I am not an investing professional. I am a normal run of the mill Canadian girl who is learning how to invest and making mistakes along the way. My word is not investment gospel. Do your own research, and play nice in the comments section!
Account open. Funded. Primed and ready to hit the markets. Now I just needed to select my investments…
It was a bit more of a task than I had initially anticipated.
I had a general idea of what I wanted: Index tracking ETFs. I wanted to be able to cover an array of markets in reasonably few investments. Just how many that would be was up for debate.
I had read that Morningstar was a good source for investment information, and that they had an ETF screener, so I signed up for the site. I don’t know if it’s just my computer, but the screener on their site is really slow to load.
Once it did eventually open, it pulled up over 1500 ETFs
I looked through the list of selection criteria available. The options were mind boggling.
% Wide Economic Moat?
1 Year Beta?
I shook my head and closed the list of criteria. The picker automatically pulled up Expense Ratio, Year to Date Market Return, and 1-Year Market Return, so I figured I’d start by running with those. I knocked the maximum Expense Ratio down to 1%. That should knock a few off the top, right?
I was going to need more tools up my sleeve.
I had done some reading and poking around before, but I never actually bookmarked anything to refer back to later. Some sites were good, while others just sounded like they were trying to hawk their own products. These are ones I made a point of saving this go around:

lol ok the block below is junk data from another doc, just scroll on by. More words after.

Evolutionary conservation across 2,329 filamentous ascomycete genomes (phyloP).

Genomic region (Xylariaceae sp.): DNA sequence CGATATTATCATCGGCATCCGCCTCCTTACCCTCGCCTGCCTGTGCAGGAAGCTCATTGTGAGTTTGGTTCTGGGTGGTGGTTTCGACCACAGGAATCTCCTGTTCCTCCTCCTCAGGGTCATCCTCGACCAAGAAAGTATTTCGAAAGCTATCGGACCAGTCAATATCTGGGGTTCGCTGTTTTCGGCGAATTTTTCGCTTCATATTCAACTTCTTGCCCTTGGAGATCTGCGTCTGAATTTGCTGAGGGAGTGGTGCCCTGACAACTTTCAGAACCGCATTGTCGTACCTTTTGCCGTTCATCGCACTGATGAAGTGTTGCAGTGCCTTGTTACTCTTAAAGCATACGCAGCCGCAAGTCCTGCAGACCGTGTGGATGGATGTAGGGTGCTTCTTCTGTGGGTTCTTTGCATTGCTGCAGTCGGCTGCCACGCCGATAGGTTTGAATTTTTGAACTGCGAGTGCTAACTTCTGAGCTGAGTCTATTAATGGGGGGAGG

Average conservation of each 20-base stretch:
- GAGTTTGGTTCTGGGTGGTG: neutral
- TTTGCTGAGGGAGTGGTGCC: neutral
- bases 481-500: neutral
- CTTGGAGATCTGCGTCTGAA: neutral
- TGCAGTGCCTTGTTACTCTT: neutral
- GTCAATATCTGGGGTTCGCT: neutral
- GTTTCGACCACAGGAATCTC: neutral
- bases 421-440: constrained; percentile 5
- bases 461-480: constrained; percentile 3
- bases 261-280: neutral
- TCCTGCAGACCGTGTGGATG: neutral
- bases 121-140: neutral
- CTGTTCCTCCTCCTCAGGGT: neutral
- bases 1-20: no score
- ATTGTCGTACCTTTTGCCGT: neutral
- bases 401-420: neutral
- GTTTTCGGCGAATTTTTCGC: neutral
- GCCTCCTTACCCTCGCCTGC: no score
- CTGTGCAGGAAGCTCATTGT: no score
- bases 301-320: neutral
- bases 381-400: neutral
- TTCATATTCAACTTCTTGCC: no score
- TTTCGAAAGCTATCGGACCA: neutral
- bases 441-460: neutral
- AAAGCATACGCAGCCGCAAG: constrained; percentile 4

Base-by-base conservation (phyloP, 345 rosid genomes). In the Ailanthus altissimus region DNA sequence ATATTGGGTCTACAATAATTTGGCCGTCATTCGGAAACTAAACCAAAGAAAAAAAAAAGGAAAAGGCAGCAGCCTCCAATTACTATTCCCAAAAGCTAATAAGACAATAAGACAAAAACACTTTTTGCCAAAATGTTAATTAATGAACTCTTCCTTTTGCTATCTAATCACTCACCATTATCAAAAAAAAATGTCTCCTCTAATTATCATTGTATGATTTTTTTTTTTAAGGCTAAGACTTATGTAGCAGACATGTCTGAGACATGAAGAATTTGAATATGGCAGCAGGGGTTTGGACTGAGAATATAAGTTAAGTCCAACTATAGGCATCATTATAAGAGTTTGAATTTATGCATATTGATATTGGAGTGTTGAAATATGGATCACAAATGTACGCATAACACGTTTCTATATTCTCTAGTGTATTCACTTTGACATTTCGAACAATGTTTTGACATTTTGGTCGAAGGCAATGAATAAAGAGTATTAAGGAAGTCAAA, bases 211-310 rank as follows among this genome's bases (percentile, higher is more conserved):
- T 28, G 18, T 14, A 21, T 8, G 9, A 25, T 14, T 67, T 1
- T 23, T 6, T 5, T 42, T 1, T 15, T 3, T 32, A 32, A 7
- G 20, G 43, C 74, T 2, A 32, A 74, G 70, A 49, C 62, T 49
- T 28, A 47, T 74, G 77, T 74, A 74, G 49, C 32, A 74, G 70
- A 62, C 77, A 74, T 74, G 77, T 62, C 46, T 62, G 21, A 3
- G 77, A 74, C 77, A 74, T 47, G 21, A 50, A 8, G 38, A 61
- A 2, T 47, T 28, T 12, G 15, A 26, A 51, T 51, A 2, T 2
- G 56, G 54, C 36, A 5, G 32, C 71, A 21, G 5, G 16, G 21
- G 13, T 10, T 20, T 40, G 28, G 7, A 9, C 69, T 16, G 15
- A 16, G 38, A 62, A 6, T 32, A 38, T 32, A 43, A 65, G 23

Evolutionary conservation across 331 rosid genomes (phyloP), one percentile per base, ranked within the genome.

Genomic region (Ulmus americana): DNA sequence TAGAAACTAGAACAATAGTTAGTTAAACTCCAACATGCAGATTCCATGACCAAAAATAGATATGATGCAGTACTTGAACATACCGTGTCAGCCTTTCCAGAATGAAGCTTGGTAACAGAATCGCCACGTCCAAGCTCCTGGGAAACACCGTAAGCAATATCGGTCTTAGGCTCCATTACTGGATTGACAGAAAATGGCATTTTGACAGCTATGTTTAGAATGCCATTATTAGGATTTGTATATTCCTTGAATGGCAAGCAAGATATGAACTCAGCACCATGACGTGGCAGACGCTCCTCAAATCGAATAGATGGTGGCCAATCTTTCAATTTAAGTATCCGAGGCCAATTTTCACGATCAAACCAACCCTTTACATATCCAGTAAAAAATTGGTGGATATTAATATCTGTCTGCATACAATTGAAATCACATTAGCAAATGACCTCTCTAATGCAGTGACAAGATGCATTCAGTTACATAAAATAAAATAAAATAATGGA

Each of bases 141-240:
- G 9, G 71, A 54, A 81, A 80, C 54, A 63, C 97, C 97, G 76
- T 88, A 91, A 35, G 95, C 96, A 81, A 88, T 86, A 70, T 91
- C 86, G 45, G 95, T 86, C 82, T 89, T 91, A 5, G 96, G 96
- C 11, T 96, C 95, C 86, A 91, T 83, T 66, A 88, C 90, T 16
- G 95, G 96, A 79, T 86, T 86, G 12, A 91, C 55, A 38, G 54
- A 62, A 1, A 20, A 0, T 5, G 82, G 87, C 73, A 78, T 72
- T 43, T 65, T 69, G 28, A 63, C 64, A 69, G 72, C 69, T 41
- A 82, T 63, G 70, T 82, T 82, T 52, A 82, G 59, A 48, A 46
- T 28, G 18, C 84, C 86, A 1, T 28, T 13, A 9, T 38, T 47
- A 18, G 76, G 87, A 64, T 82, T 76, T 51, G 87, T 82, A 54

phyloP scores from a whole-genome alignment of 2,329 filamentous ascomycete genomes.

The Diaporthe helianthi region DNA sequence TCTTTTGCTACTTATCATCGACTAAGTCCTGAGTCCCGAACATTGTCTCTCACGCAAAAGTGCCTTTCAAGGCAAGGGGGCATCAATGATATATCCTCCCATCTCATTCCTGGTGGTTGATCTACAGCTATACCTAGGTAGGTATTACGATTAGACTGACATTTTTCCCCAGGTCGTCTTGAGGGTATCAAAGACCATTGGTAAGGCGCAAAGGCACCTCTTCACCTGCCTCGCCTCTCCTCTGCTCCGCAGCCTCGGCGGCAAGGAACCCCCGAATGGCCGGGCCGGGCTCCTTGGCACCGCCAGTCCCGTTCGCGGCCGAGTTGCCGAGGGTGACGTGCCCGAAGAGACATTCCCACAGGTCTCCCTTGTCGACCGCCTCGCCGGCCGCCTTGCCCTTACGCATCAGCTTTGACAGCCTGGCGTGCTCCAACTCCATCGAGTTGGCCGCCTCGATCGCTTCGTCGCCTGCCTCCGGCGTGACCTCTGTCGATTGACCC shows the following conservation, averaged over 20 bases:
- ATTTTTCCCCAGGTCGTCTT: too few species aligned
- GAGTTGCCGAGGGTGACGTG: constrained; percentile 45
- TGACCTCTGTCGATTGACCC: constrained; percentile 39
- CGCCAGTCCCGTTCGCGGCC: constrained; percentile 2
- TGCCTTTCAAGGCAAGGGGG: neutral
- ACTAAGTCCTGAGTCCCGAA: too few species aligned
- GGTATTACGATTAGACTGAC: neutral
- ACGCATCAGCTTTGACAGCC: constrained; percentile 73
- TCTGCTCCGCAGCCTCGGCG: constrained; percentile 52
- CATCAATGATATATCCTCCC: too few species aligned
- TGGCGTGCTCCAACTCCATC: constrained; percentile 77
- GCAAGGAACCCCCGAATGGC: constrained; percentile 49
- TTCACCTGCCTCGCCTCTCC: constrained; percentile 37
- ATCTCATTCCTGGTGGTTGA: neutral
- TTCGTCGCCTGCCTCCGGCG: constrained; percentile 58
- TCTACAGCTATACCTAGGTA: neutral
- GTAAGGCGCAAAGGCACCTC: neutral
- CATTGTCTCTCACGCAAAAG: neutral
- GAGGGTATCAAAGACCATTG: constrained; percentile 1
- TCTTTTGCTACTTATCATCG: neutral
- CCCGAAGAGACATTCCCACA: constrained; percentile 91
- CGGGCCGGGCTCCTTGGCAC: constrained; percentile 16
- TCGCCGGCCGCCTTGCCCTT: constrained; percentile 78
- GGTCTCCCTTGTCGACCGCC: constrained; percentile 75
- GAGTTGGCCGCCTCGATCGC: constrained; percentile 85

Wall Street Journal – How To Choose an Exchange Traded Fund (ETF)
Charles Schwab – ETF Investment Strategies: How to Pick an ETF (For the flow chart)
Yahoo Finance – Key Criteria to Know Before Buying an ETF
Investopedia – 5 ETF Flaws You Shouldn’t Overlook
For Dummies – Exchange Traded Funds For Dummies Cheat Sheet
I came away from my reading with a few criteria I wanted my ETFs to have:
- Low fees (won’t erode my returns)
- A reasonably large amount of money invested in them (safety in numbers)
- A reasonably large trading volume (easy to sell)
- No appreciable overlap between the funds (no redundancy)
- Passive management (no churning)
- A fund company I recognize (a solid reputation for fund management)
Given that I didn’t want my funds to overlap, I figured I should decide on which areas I actually wanted to invest in. I settled on splitting my money into four funds, equally weighted for the time being:
- A bond fund
- A Canadian index fund
- An American index fund
- An Emerging Markets index fund
I realize I’m missing a solid chunk of the developed world, but this was my starting point. I looked at some of the world funds rather than emerging markets. It seemed like a lot of them were heavily weighted in US stocks, which would be made redundant by also carrying an American index fund. I could have just gone with one of the world funds along with a bond fund in place of the four I chose, but I wouldn’t be able to play with my asset allocation between regions if I did it that way. There’s another reason why I didn’t get the world fund I was eyeing up, but I’ll cover that another day.
These are the four funds I ended up going with:
- XBB – iShares DEX Universe Bond Index Fund
- VCE – Vanguard’s FTSE Canada Index ETF
- VFV – Vanguard’s S&P 500 Index ETF
- VEE – Vanguard’s FTSE Emerging Markets Index ETF
As for whether they were good picks or not, I have yet to find out. I’m sure I’ll figure it out soon enough. I’m going to have to go over what my thought process for each one was before I can lay it out here for you, because I didn’t write it down (are you noticing a trend here?).
It’s a start.
Recommended Reading: The Resources That Helped Me Get Out of Debt